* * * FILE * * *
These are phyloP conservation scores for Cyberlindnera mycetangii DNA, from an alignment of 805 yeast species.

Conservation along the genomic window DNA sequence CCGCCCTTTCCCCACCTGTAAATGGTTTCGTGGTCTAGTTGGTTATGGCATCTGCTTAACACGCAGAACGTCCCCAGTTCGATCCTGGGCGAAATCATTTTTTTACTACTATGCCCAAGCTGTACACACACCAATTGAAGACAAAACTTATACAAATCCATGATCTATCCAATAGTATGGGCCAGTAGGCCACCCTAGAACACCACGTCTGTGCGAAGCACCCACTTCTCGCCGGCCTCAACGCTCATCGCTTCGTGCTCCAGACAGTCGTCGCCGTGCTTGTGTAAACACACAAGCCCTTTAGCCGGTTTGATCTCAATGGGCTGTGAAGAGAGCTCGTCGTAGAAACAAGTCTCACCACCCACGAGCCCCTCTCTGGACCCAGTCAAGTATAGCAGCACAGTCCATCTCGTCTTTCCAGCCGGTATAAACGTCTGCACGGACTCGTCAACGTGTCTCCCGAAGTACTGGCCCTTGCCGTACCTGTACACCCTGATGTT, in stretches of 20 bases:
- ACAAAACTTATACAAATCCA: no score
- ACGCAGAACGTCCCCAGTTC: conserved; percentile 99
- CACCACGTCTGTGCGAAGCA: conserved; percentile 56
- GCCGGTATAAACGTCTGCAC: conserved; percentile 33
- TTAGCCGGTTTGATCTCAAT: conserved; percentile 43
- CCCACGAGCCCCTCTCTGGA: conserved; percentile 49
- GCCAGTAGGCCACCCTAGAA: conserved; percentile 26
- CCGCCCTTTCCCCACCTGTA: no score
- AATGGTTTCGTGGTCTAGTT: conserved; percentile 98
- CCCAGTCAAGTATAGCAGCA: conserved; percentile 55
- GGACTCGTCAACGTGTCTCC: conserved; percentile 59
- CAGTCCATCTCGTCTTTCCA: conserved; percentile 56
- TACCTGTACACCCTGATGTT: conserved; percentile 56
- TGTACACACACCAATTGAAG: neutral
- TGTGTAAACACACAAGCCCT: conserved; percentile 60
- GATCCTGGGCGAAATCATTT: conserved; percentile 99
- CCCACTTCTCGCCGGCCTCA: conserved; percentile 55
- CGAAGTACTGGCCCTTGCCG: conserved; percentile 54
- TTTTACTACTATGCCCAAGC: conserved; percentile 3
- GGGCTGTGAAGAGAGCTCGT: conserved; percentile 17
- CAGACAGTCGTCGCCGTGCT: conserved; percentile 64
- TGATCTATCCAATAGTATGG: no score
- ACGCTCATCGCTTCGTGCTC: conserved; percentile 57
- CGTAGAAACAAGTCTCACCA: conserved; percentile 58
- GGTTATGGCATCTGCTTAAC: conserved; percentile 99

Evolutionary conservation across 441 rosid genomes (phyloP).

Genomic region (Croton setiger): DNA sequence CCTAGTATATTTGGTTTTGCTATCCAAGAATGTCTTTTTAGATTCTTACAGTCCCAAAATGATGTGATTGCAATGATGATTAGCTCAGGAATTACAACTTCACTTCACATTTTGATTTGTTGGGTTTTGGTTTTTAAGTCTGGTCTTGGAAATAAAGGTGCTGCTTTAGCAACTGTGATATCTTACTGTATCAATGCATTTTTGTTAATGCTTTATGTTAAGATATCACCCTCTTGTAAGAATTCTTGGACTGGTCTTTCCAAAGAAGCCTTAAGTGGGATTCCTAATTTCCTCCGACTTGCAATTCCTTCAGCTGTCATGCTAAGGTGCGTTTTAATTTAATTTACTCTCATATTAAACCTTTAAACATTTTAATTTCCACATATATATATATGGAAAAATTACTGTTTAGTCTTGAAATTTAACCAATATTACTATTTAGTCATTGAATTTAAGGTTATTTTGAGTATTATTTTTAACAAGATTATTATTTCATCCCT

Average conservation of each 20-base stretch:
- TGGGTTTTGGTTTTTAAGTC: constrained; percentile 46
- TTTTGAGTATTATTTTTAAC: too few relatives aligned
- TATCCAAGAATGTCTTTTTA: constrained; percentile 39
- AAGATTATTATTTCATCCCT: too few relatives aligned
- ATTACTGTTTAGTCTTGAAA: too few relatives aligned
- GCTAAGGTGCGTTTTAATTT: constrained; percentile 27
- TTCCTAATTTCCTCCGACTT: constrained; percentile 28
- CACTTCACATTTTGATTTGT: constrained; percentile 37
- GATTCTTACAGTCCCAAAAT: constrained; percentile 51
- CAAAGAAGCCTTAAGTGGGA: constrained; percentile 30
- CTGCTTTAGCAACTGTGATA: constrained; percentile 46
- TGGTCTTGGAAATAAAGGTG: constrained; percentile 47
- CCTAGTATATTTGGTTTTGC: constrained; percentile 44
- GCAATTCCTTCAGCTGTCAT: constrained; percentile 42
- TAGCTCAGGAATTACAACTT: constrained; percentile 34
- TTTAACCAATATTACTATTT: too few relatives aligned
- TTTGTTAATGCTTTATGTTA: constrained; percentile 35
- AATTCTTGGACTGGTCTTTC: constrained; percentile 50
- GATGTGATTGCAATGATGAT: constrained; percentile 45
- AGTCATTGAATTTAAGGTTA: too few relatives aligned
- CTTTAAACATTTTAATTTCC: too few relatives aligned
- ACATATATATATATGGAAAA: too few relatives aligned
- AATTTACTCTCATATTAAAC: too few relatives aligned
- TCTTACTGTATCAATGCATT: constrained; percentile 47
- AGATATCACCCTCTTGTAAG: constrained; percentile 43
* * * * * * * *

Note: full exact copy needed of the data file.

These are phyloP conservation scores for Cyberlindnera mycetangii DNA, from an alignment of 805 yeast species.

Conservation along the genomic window DNA sequence CCGCCCTTTCCCCACCTGTAAATGGTTTCGTGGTCTAGTTGGTTATGGCATCTGCTTAACACGCAGAACGTCCCCAGTTCGATCCTGGGCGAAATCATTTTTTTACTACTATGCCCAAGCTGTACACACACCAATTGAAGACAAAACTTATACAAATCCATGATCTATCCAATAGTATGGGCCAGTAGGCCACCCTAGAACACCACGTCTGTGCGAAGCACCCACTTCTCGCCGGCCTCAACGCTCATCGCTTCGTGCTCCAGACAGTCGTCGCCGTGCTTGTGTAAACACACAAGCCCTTTAGCCGGTTTGATCTCAATGGGCTGTGAAGAGAGCTCGTCGTAGAAACAAGTCTCACCACCCACGAGCCCCTCTCTGGACCCAGTCAAGTATAGCAGCACAGTCCATCTCGTCTTTCCAGCCGGTATAAACGTCTGCACGGACTCGTCAACGTGTCTCCCGAAGTACTGGCCCTTGCCGTACCTGTACACCCTGATGTT, in stretches of 20 bases:
- ACAAAACTTATACAAATCCA: no score
- ACGCAGAACGTCCCCAGTTC: conserved; percentile 99
- CACCACGTCTGTGCGAAGCA: conserved; percentile 56
- GCCGGTATAAACGTCTGCAC: conserved; percentile 33
- TTAGCCGGTTTGATCTCAAT: conserved; percentile 43
- CCCACGAGCCCCTCTCTGGA: conserved; percentile 49
- GCCAGTAGGCCACCCTAGAA: conserved; percentile 26
- CCGCCCTTTCCCCACCTGTA: no score
- AATGGTTTCGTGGTCTAGTT: conserved; percentile 98
- CCCAGTCAAGTATAGCAGCA: conserved; percentile 55
- GGACTCGTCAACGTGTCTCC: conserved; percentile 59
- CAGTCCATCTCGTCTTTCCA: conserved; percentile 56
- TACCTGTACACCCTGATGTT: conserved; percentile 56
- TGTACACACACCAATTGAAG: neutral
- TGTGTAAACACACAAGCCCT: conserved; percentile 60
- GATCCTGGGCGAAATCATTT: conserved; percentile 99
- CCCACTTCTCGCCGGCCTCA: conserved; percentile 55
- CGAAGTACTGGCCCTTGCCG: conserved; percentile 54
- TTTTACTACTATGCCCAAGC: conserved; percentile 3
- GGGCTGTGAAGAGAGCTCGT: conserved; percentile 17
- CAGACAGTCGTCGCCGTGCT: conserved; percentile 64
- TGATCTATCCAATAGTATGG: no score
- ACGCTCATCGCTTCGTGCTC: conserved; percentile 57
- CGTAGAAACAAGTCTCACCA: conserved; percentile 58
- GGTTATGGCATCTGCTTAAC: conserved; percentile 99

Evolutionary conservation across 441 rosid genomes (phyloP).

Genomic region (Croton setiger): DNA sequence CCTAGTATATTTGGTTTTGCTATCCAAGAATGTCTTTTTAGATTCTTACAGTCCCAAAATGATGTGATTGCAATGATGATTAGCTCAGGAATTACAACTTCACTTCACATTTTGATTTGTTGGGTTTTGGTTTTTAAGTCTGGTCTTGGAAATAAAGGTGCTGCTTTAGCAACTGTGATATCTTACTGTATCAATGCATTTTTGTTAATGCTTTATGTTAAGATATCACCCTCTTGTAAGAATTCTTGGACTGGTCTTTCCAAAGAAGCCTTAAGTGGGATTCCTAATTTCCTCCGACTTGCAATTCCTTCAGCTGTCATGCTAAGGTGCGTTTTAATTTAATTTACTCTCATATTAAACCTTTAAACATTTTAATTTCCACATATATATATATGGAAAAATTACTGTTTAGTCTTGAAATTTAACCAATATTACTATTTAGTCATTGAATTTAAGGTTATTTTGAGTATTATTTTTAACAAGATTATTATTTCATCCCT

Average conservation of each 20-base stretch:
- TGGGTTTTGGTTTTTAAGTC: constrained; percentile 46
- TTTTGAGTATTATTTTTAAC: too few relatives aligned
- TATCCAAGAATGTCTTTTTA: constrained; percentile 39
- AAGATTATTATTTCATCCCT: too few relatives aligned
- ATTACTGTTTAGTCTTGAAA: too few relatives aligned
- GCTAAGGTGCGTTTTAATTT: constrained; percentile 27
- TTCCTAATTTCCTCCGACTT: constrained; percentile 28
- CACTTCACATTTTGATTTGT: constrained; percentile 37
- GATTCTTACAGTCCCAAAAT: constrained; percentile 51
- CAAAGAAGCCTTAAGTGGGA: constrained; percentile 30
- CTGCTTTAGCAACTGTGATA: constrained; percentile 46
- TGGTCTTGGAAATAAAGGTG: constrained; percentile 47
- CCTAGTATATTTGGTTTTGC: constrained; percentile 44
- GCAATTCCTTCAGCTGTCAT: constrained; percentile 42
- TAGCTCAGGAATTACAACTT: constrained; percentile 34
- TTTAACCAATATTACTATTT: too few relatives aligned
- TTTGTTAATGCTTTATGTTA: constrained; percentile 35
- AATTCTTGGACTGGTCTTTC: constrained; percentile 50
- GATGTGATTGCAATGATGAT: constrained; percentile 45
- AGTCATTGAATTTAAGGTTA: too few relatives aligned
- CTTTAAACATTTTAATTTCC: too few relatives aligned
- ACATATATATATATGGAAAA: too few relatives aligned
- AATTTACTCTCATATTAAAC: too few relatives aligned
- TCTTACTGTATCAATGCATT: constrained; percentile 47
- AGATATCACCCTCTTGTAAG: constrained; percentile 43